A new study reports that the specific type of multiple myeloma (MM) may affect how long the drug Darzalex (daratumumab) remains in circulation, affecting its effectiveness for the treatment and management of the disease.
Results from the study, “Influence of Disease and Patient Characteristics on Daratumumab Exposure and Clinical Outcomes in Relapsed or Refractory Multiple Myeloma,” were published in the journal Clinical Pharmacokinetics.
Darzalex has received U.S. and European approval for use as a monotherapy in previously treated patients with relapsed or refractory MM. It is a monoclonal antibody that binds with high specificity to the CD38 protein found on the surface of myeloma cells. Once bound to CD38, the drug induces an immune response that ultimately results in the death of myeloma cancer cells.
Antibodies can be classified into five main subtypes (IgA, IgD, IgE, IgG, and IgM) based on the sequence and structure. Darzalex is an IgG monoclonal antibody.
However, the malignant cells of MM patients can produce large amounts of antibodies (called the myeloma protein, or M-protein), including IgG. The excess IgG already present in the blood and marrow of MM patients may interfere with clearance of the therapeutic antibody, as well as levels of exposure to the drug.
So, researchers at Janssen, the drug’s developer, set out to evaluate if the type of antibody produced by myeloma cells affects the clearance and exposure of Darzalex. Specifically, they evaluated differences between IgG and non-IgG MM patients.
They used data collected from two Phase 2 clinical trials: GEN501 (NCT00574288) and SIRIUS (MMY2002; NCT01985126), totaling 228 patients. Of these patients, 151 received the recommended dose of 16mg/kg of Darzalex, and 233 had available pharmacokinetic samples.
Serum trough levels often are used in pharmacokinetic studies. They measure the lowest concentration that a drug reaches before another dose is administered.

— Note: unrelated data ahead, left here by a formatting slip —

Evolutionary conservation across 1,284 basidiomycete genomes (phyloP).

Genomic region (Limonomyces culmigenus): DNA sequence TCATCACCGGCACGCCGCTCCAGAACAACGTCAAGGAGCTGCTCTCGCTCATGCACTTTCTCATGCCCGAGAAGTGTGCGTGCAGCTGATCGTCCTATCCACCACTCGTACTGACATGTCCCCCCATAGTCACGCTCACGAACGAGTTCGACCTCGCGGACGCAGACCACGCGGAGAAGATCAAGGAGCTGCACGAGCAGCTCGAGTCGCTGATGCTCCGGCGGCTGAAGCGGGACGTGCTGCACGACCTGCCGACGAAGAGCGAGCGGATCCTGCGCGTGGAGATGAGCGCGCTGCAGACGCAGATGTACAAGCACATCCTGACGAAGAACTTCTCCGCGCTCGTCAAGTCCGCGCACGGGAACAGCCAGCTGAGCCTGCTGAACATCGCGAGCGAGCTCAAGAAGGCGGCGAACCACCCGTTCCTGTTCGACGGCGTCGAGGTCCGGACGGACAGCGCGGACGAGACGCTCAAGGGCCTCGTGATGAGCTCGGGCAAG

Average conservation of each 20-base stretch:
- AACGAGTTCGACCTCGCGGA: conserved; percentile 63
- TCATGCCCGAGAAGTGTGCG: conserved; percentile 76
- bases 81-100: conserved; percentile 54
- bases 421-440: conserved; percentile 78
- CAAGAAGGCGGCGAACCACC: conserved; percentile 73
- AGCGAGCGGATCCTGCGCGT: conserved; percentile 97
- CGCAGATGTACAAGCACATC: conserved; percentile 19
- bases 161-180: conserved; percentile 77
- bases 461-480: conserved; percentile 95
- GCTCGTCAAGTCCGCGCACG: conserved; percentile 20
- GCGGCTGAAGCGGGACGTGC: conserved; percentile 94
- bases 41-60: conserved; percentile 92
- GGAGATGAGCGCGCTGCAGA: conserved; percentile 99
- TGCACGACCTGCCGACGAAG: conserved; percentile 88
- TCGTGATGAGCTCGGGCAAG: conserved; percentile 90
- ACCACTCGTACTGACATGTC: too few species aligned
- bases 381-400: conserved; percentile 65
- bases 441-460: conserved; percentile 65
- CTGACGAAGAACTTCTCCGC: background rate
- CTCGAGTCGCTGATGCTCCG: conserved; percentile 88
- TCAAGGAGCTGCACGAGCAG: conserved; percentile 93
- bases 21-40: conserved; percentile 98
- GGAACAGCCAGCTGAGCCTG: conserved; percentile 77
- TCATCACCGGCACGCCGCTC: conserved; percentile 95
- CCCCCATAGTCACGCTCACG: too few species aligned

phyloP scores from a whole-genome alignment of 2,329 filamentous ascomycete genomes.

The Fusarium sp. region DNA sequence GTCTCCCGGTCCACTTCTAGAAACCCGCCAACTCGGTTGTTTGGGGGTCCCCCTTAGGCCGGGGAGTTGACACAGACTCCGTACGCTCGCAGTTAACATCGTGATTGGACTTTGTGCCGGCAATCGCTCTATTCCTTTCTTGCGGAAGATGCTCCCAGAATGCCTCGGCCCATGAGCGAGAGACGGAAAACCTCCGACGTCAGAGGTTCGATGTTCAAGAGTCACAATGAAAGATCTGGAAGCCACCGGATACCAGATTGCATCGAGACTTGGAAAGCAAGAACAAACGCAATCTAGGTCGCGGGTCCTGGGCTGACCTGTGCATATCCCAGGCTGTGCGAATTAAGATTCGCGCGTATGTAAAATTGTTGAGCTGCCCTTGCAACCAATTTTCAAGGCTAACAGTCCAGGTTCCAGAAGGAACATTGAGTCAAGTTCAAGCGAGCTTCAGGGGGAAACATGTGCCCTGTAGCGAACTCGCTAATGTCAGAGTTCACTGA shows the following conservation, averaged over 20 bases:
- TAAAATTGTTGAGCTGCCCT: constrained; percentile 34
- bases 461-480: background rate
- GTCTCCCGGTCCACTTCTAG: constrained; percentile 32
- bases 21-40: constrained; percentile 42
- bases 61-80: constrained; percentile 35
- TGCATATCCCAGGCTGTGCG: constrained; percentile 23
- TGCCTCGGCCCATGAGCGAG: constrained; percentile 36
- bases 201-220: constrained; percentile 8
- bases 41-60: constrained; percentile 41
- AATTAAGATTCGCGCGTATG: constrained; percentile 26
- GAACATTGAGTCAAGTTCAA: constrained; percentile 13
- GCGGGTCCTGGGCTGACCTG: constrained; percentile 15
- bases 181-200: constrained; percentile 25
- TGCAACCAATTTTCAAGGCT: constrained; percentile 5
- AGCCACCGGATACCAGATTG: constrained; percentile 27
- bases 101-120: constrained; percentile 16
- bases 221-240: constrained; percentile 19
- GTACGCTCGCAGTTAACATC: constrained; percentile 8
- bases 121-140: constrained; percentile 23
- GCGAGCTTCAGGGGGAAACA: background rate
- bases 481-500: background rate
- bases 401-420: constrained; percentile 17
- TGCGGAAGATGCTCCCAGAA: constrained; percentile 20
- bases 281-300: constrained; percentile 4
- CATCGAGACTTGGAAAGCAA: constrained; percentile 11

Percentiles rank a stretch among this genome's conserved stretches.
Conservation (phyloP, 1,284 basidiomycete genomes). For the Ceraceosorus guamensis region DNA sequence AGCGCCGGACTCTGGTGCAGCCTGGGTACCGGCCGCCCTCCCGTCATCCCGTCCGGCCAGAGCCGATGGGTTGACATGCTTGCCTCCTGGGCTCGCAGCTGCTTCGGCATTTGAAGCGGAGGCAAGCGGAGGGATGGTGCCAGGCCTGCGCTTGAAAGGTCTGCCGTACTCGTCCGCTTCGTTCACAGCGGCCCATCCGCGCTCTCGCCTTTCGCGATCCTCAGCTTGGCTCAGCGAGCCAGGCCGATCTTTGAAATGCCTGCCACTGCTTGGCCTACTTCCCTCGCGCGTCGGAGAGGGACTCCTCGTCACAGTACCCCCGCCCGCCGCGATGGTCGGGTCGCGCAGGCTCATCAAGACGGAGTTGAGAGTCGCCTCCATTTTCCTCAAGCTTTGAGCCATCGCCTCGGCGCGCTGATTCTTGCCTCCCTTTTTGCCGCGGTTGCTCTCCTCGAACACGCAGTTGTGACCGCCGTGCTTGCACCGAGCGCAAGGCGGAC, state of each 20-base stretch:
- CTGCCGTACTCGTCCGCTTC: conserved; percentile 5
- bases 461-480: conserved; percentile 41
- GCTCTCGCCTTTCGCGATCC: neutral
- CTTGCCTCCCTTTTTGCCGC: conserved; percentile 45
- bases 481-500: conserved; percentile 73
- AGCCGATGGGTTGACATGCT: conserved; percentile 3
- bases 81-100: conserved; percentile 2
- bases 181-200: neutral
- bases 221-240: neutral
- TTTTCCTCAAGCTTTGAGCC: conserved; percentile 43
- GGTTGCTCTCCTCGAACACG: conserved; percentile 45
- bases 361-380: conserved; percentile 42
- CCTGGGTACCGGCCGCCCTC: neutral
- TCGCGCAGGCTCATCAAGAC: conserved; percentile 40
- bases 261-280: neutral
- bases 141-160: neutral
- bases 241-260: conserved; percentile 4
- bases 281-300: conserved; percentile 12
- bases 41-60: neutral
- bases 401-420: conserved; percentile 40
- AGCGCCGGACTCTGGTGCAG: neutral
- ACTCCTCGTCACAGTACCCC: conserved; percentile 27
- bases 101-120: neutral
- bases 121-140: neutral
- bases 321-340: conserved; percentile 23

Among IgG myeloma patients, Darzalex clearance was 110 percent higher compared to non-IgG myeloma patients.
On the first day of the third cycle of Darzalex administration, the predicted trough serum concentrations in non-IgG myeloma patients were approximately 70 percent higher than those of IgG myeloma patients. This means that the amount of drug left in circulation is higher in non-IgG MM patients and that the drug is cleared from circulation faster in IgG MM patients.
Despite the difference in clearance levels between IgG and non-IgG MM patients, the response rates to Darzalex in these patient populations were similar.
But further analysis showed that, for a given exposure, which takes into account both time and concentration of a drug, Darzalex was almost two times more effective in myeloma patients producing IgG antibodies compared to non-IgG MM patients. This suggests that patients with IgG myeloma may be more responsive to this treatment.
There were no reported differences in adverse events due to Darzalex treatment between the different MM patient subgroups.
This is the first study to show lower concentrations of a therapeutic antibody in patients with IgG MM patients compared to patients with non-IgG MM. These results point to a need to carefully consider the disease characteristics and type of MM when evaluating clinical outcomes after treatment with antibody-based therapies.